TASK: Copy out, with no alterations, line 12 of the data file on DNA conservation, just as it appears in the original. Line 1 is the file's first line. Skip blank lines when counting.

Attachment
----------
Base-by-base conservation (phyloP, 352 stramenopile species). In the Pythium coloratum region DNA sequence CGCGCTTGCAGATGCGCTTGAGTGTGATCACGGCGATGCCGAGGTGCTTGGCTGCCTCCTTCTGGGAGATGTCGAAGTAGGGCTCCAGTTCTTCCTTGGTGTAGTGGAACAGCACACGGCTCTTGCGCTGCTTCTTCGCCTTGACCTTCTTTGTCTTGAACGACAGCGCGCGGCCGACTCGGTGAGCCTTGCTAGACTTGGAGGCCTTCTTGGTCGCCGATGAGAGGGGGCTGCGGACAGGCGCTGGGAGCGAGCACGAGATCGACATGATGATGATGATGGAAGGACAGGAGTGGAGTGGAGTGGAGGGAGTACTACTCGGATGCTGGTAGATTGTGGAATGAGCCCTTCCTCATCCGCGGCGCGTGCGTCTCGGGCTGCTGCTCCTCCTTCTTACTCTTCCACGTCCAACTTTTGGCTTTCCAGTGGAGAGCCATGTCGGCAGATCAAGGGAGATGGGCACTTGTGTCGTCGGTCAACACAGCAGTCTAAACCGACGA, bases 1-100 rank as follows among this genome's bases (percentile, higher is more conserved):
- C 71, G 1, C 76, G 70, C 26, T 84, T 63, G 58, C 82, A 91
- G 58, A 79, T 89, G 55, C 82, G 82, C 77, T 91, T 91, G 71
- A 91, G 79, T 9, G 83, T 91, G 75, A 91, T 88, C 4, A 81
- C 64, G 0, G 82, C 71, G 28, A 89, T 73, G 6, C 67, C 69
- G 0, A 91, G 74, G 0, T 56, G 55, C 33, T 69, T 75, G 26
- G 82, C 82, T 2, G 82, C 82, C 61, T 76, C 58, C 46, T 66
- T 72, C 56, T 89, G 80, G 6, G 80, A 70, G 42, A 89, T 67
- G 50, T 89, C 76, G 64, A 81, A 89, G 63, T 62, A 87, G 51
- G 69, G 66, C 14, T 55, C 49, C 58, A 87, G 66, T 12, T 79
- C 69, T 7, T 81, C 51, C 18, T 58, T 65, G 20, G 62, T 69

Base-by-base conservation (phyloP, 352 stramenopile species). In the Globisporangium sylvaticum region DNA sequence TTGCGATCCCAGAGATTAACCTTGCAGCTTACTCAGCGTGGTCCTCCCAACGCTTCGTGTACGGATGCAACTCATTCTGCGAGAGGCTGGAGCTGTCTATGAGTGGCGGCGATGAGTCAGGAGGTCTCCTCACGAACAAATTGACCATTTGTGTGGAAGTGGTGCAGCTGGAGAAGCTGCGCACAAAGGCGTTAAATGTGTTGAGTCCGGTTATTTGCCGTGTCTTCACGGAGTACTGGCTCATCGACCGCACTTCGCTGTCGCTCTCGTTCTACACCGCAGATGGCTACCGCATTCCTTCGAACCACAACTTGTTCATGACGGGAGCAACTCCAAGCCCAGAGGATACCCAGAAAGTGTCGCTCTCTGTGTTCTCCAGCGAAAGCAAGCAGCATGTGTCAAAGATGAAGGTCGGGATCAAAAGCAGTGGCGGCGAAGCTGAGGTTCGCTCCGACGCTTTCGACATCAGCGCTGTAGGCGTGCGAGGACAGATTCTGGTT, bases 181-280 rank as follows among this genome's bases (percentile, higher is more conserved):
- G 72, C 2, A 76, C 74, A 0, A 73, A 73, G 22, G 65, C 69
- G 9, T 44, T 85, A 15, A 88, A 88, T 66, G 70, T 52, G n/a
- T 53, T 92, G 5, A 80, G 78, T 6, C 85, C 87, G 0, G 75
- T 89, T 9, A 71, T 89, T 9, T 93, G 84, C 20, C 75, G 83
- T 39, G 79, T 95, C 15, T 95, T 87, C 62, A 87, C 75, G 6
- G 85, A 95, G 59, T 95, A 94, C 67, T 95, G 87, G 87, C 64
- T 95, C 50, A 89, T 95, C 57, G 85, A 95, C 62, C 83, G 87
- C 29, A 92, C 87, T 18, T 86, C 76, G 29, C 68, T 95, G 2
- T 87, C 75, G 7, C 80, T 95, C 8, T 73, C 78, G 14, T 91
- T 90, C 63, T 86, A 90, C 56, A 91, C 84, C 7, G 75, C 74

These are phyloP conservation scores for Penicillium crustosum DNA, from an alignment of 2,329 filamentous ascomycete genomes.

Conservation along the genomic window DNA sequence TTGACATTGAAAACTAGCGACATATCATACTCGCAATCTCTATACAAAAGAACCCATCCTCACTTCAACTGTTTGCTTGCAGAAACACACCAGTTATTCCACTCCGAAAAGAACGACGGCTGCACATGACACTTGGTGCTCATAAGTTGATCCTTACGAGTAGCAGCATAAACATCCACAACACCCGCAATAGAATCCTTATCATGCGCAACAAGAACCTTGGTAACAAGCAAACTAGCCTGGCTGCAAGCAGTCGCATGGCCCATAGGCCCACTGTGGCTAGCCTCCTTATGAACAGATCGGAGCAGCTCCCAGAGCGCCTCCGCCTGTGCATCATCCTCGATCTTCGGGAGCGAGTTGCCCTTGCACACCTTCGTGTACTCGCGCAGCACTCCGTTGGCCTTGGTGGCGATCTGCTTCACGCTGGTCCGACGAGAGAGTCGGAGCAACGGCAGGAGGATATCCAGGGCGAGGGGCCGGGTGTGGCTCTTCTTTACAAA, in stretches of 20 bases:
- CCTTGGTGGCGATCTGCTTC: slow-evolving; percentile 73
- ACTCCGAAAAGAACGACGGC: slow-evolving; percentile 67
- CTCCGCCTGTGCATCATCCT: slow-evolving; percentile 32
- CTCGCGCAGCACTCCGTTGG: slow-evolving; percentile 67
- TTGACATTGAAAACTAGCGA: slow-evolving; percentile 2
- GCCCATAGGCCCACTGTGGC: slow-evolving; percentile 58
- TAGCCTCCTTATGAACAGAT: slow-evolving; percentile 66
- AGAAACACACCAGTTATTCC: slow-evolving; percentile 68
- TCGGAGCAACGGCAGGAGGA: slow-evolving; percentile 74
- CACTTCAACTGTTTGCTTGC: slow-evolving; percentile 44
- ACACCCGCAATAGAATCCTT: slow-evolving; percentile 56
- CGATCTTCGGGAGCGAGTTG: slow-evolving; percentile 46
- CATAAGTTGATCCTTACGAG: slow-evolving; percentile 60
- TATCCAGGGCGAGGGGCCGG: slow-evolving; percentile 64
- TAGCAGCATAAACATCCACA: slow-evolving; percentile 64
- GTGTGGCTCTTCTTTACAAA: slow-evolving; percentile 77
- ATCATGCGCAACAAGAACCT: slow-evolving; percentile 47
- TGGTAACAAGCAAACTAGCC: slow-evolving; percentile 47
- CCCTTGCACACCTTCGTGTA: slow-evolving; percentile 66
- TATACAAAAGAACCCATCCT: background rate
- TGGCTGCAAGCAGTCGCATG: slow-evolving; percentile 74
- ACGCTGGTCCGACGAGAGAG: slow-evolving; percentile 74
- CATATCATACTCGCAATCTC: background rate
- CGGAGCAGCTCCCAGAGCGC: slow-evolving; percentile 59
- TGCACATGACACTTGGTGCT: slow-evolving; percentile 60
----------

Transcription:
Base-by-base conservation (phyloP, 352 stramenopile species). In the Globisporangium sylvaticum region DNA sequence TTGCGATCCCAGAGATTAACCTTGCAGCTTACTCAGCGTGGTCCTCCCAACGCTTCGTGTACGGATGCAACTCATTCTGCGAGAGGCTGGAGCTGTCTATGAGTGGCGGCGATGAGTCAGGAGGTCTCCTCACGAACAAATTGACCATTTGTGTGGAAGTGGTGCAGCTGGAGAAGCTGCGCACAAAGGCGTTAAATGTGTTGAGTCCGGTTATTTGCCGTGTCTTCACGGAGTACTGGCTCATCGACCGCACTTCGCTGTCGCTCTCGTTCTACACCGCAGATGGCTACCGCATTCCTTCGAACCACAACTTGTTCATGACGGGAGCAACTCCAAGCCCAGAGGATACCCAGAAAGTGTCGCTCTCTGTGTTCTCCAGCGAAAGCAAGCAGCATGTGTCAAAGATGAAGGTCGGGATCAAAAGCAGTGGCGGCGAAGCTGAGGTTCGCTCCGACGCTTTCGACATCAGCGCTGTAGGCGTGCGAGGACAGATTCTGGTT, bases 181-280 rank as follows among this genome's bases (percentile, higher is more conserved):